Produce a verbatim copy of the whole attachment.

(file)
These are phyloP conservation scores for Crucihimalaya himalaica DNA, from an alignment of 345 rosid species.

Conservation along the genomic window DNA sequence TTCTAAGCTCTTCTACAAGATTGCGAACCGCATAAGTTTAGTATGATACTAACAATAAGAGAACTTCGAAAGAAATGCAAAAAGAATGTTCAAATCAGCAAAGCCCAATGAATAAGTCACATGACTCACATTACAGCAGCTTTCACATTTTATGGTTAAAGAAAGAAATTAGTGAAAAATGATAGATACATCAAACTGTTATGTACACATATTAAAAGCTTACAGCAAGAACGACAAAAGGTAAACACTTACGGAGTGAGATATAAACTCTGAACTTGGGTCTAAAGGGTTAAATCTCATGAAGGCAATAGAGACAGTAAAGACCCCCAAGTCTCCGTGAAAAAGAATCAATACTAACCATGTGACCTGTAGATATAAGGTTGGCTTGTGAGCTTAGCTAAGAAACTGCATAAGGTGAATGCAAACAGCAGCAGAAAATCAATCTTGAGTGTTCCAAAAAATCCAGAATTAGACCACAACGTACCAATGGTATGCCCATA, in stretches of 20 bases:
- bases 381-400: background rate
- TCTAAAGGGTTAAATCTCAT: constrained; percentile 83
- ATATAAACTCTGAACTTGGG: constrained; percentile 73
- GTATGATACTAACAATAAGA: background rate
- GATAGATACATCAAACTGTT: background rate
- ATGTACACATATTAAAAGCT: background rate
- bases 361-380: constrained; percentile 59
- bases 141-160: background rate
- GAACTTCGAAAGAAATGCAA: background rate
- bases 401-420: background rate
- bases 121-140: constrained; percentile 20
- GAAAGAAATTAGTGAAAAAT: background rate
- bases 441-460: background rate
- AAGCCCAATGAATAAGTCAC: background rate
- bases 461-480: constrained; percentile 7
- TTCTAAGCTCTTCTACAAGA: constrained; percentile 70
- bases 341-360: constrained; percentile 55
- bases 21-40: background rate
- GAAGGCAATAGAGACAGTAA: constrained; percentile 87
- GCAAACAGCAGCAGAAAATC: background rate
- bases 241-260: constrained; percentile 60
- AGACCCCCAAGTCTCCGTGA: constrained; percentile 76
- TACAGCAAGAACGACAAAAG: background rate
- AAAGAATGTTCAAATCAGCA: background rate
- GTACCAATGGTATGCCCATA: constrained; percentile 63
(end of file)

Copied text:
These are phyloP conservation scores for Crucihimalaya himalaica DNA, from an alignment of 345 rosid species.

Conservation along the genomic window DNA sequence TTCTAAGCTCTTCTACAAGATTGCGAACCGCATAAGTTTAGTATGATACTAACAATAAGAGAACTTCGAAAGAAATGCAAAAAGAATGTTCAAATCAGCAAAGCCCAATGAATAAGTCACATGACTCACATTACAGCAGCTTTCACATTTTATGGTTAAAGAAAGAAATTAGTGAAAAATGATAGATACATCAAACTGTTATGTACACATATTAAAAGCTTACAGCAAGAACGACAAAAGGTAAACACTTACGGAGTGAGATATAAACTCTGAACTTGGGTCTAAAGGGTTAAATCTCATGAAGGCAATAGAGACAGTAAAGACCCCCAAGTCTCCGTGAAAAAGAATCAATACTAACCATGTGACCTGTAGATATAAGGTTGGCTTGTGAGCTTAGCTAAGAAACTGCATAAGGTGAATGCAAACAGCAGCAGAAAATCAATCTTGAGTGTTCCAAAAAATCCAGAATTAGACCACAACGTACCAATGGTATGCCCATA, in stretches of 20 bases:
- bases 381-400: background rate
- TCTAAAGGGTTAAATCTCAT: constrained; percentile 83
- ATATAAACTCTGAACTTGGG: constrained; percentile 73
- GTATGATACTAACAATAAGA: background rate
- GATAGATACATCAAACTGTT: background rate
- ATGTACACATATTAAAAGCT: background rate
- bases 361-380: constrained; percentile 59
- bases 141-160: background rate
- GAACTTCGAAAGAAATGCAA: background rate
- bases 401-420: background rate
- bases 121-140: constrained; percentile 20
- GAAAGAAATTAGTGAAAAAT: background rate
- bases 441-460: background rate
- AAGCCCAATGAATAAGTCAC: background rate
- bases 461-480: constrained; percentile 7
- TTCTAAGCTCTTCTACAAGA: constrained; percentile 70
- bases 341-360: constrained; percentile 55
- bases 21-40: background rate
- GAAGGCAATAGAGACAGTAA: constrained; percentile 87
- GCAAACAGCAGCAGAAAATC: background rate
- bases 241-260: constrained; percentile 60
- AGACCCCCAAGTCTCCGTGA: constrained; percentile 76
- TACAGCAAGAACGACAAAAG: background rate
- AAAGAATGTTCAAATCAGCA: background rate
- GTACCAATGGTATGCCCATA: constrained; percentile 63